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French Court Bans 'Jihadist' Muslim Engineer From Nuclear Plant

French Court Bans 'Jihadist' Muslim Engineer From Nuclear Plant

A French court has upheld a ban on a Muslim Nuclear Engineer from accessing his place of work because he is alleged to have links with a Jihadist group, and a radical Imam who actively recruits young men to fight in Iraq, reports

The French national who has not been named had been working at the Nogent Nuclear Power Plant in the Isle de France since 2012 when he had his clearance revoked in March this year. The ban from entering his place of work was overturned by a French court in June, but he was still prevented from entering the plant in July.

Lawyer Sefen Guez Guez who defended the man and works for the ‘Anti-Islamophobia-Collective’ accused nuclear plant operator EDF of ‘islamophobia’, and objected to the accusation that his client had links to Jihadist groups or ‘was in touch with an imam involved in recruiting youngsters to fight in Iraq’.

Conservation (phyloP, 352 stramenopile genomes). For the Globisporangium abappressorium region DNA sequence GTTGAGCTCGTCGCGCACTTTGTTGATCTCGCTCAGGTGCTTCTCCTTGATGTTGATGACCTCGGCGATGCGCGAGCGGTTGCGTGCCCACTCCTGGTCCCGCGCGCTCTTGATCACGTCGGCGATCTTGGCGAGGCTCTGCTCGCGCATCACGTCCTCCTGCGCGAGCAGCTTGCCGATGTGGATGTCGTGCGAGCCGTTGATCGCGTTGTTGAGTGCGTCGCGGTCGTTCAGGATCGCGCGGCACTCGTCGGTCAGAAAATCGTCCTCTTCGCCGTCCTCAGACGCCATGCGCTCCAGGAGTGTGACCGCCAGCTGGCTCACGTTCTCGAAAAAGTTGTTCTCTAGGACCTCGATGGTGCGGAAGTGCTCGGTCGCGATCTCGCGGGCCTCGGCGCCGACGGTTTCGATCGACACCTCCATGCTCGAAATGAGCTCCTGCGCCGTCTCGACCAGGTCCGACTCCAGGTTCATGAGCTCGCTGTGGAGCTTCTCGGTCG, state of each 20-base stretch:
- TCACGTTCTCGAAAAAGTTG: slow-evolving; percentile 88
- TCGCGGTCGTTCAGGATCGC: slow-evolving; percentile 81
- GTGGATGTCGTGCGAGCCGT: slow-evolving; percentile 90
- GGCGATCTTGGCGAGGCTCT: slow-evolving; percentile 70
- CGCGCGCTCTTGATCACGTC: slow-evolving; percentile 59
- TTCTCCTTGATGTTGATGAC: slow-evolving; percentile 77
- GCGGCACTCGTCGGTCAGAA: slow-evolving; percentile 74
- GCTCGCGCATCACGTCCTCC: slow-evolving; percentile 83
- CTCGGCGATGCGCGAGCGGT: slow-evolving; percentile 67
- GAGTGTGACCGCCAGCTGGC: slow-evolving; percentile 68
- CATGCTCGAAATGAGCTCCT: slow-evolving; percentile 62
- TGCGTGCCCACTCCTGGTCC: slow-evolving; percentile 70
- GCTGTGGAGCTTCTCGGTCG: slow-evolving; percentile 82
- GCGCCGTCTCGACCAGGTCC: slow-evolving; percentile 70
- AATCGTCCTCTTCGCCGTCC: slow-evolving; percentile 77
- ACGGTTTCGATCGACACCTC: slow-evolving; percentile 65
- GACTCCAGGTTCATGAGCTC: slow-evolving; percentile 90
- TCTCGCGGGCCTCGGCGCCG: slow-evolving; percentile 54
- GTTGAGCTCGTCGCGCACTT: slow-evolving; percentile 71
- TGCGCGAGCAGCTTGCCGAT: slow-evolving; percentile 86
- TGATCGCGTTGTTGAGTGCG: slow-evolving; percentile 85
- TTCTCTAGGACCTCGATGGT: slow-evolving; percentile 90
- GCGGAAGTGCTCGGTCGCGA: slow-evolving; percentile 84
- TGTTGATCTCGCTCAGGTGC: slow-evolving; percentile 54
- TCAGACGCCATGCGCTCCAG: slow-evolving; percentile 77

Guez Guez insisted “There is no proof of these supposed links”. Regardless, the local French court has now upheld the ban, stating the management was within its rights to prevent individuals who are “undergoing a process of political and religious radicalisation” from accessing their stations.

With over five million resident, France has the largest population of Muslims in Western Europe and has been struggling to come to terms with the rapid social changes this has brought to the country. Certain suburbs of Paris where Muslims make up either a strong minority or majority of the population such as Seine-Saint-Denis are known to the Government as ‘sensitive urban zones’ have become a byword for violence. An unusual New Years Eve tradition of car burning has taken hold, which now destroys over a thousand automobiles a year.

Over 800 French nationals have gone to fight for ISIS in Syria and Iraq, the highest number of any Western European country and significantly more than the official 500 figure for the United Kingdom. France introduced a €150 fine in 2011 for anyone wearing a veil or face covering in public, and €30,000 for anyone forcing a minor to wear one, leading critics to christen it the ‘burqa ban’.


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